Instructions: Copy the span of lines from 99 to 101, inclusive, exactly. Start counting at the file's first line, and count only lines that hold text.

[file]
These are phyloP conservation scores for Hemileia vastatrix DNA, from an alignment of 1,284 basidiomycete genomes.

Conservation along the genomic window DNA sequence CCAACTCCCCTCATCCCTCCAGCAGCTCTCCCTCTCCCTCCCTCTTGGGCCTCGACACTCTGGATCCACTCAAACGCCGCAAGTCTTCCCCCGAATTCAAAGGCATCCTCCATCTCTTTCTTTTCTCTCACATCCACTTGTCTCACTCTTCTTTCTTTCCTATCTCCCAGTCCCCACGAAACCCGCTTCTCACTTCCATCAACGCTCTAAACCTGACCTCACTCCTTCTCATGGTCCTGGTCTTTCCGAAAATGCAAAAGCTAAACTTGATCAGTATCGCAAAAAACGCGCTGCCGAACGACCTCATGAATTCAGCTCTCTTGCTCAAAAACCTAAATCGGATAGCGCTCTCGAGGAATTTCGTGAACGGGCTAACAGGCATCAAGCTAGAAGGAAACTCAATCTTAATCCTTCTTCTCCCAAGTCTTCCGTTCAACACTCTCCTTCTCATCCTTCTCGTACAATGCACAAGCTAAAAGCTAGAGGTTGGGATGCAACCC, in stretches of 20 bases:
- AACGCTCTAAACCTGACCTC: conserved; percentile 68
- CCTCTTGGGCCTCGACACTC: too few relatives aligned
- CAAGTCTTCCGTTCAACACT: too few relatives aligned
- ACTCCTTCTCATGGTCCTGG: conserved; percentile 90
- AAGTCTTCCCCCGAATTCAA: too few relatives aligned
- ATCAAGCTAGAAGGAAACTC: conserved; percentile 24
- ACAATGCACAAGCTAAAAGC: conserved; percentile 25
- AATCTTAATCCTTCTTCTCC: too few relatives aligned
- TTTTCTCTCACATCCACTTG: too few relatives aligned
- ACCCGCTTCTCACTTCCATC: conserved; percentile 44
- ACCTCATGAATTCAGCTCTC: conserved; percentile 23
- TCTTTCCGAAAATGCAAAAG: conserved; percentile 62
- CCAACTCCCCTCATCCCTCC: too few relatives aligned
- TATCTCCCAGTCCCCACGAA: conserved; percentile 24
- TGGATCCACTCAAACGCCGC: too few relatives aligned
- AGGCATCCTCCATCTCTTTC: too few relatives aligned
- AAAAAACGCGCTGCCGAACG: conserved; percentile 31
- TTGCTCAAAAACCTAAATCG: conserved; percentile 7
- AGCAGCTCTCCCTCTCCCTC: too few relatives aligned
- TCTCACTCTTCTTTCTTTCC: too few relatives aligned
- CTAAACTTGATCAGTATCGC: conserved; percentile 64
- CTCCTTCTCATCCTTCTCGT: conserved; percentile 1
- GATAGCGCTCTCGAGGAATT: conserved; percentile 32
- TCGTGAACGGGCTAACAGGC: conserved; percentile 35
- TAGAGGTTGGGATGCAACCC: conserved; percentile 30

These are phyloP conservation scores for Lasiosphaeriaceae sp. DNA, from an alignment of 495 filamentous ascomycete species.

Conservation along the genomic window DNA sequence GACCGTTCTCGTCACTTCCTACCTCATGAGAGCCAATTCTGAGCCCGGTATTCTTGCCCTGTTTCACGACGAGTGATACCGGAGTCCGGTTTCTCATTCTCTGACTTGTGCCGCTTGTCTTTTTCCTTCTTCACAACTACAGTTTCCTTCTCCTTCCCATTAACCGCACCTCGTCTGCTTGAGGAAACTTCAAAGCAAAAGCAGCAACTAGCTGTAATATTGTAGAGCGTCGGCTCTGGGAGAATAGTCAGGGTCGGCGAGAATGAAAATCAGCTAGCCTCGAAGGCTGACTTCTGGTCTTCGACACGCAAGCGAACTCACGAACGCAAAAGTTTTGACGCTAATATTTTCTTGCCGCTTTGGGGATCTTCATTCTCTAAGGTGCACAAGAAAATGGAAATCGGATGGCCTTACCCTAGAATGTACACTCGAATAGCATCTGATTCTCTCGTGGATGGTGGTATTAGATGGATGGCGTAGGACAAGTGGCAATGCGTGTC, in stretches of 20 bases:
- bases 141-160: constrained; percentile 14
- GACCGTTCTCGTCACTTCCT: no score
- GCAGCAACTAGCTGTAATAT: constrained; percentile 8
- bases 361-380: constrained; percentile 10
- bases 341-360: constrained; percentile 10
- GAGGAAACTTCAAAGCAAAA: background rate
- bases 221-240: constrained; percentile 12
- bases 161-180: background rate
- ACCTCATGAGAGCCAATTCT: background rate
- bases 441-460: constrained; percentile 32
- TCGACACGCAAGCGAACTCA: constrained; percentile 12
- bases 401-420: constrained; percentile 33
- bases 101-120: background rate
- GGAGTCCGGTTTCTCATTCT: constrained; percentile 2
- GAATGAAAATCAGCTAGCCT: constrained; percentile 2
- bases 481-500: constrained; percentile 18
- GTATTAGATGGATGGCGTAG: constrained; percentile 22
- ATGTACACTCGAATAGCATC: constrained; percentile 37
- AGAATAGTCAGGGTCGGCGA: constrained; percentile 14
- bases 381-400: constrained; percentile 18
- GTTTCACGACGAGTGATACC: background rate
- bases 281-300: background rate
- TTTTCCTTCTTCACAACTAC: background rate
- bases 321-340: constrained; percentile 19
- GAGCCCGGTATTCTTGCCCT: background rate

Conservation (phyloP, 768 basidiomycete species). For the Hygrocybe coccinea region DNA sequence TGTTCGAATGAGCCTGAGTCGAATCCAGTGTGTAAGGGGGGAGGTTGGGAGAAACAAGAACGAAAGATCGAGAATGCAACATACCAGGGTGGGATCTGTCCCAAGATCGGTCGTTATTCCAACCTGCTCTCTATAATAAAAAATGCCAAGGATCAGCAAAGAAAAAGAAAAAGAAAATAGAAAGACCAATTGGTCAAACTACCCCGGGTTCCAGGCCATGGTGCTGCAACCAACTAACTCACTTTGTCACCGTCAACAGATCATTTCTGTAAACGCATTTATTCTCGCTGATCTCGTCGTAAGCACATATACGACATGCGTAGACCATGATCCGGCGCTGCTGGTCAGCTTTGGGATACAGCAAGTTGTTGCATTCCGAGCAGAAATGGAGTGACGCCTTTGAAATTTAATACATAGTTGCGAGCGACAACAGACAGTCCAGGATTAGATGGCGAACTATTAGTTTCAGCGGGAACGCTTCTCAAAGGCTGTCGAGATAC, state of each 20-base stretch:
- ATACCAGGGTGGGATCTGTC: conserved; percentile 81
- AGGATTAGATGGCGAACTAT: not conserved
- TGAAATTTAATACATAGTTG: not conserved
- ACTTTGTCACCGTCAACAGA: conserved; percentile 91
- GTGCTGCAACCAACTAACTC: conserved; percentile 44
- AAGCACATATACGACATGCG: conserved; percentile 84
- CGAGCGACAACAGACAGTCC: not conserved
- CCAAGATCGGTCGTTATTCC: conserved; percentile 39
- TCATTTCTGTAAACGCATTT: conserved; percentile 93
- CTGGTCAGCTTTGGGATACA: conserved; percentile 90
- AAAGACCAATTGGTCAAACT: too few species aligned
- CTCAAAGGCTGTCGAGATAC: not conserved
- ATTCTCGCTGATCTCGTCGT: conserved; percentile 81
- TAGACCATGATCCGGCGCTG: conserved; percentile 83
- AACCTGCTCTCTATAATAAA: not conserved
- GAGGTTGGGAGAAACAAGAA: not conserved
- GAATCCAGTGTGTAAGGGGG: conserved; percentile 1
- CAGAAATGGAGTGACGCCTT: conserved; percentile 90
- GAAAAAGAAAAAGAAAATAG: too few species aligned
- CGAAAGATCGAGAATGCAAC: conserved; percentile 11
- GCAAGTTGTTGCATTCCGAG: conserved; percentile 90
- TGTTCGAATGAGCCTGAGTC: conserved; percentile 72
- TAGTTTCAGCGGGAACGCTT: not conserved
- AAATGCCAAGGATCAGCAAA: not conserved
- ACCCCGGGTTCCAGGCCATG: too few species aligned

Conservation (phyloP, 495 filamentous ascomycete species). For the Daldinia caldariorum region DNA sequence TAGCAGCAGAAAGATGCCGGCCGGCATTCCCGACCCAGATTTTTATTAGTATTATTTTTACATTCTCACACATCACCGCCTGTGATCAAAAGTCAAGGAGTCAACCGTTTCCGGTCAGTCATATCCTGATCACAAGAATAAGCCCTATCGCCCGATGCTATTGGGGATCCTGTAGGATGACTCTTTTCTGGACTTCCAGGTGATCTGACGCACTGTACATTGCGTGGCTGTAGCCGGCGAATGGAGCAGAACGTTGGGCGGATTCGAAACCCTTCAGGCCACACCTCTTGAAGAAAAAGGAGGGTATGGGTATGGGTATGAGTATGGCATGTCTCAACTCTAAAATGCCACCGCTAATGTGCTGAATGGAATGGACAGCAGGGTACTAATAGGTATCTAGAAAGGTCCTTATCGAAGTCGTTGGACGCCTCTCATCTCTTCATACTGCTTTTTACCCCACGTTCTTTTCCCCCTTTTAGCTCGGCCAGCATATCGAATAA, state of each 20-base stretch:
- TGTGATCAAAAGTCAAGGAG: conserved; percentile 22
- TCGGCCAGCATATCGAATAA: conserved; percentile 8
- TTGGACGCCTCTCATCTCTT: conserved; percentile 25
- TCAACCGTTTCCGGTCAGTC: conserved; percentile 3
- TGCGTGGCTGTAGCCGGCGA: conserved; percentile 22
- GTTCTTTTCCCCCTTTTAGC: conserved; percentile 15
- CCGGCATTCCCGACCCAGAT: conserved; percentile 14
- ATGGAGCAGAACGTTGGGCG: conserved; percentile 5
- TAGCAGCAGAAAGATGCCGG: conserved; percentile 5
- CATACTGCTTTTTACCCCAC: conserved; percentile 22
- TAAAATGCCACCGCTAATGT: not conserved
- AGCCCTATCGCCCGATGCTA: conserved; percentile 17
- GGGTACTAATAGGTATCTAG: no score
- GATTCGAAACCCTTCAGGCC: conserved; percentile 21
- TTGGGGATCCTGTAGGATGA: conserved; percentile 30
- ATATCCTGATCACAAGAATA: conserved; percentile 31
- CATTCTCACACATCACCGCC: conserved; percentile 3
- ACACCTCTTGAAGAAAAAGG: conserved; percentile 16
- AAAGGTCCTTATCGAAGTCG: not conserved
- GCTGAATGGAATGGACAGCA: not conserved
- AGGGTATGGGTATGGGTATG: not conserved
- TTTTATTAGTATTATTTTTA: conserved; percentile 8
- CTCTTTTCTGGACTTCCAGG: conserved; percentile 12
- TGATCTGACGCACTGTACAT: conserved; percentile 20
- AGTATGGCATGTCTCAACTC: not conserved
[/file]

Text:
- ACACCTCTTGAAGAAAAAGG: conserved; percentile 16
- AAAGGTCCTTATCGAAGTCG: not conserved
- GCTGAATGGAATGGACAGCA: not conserved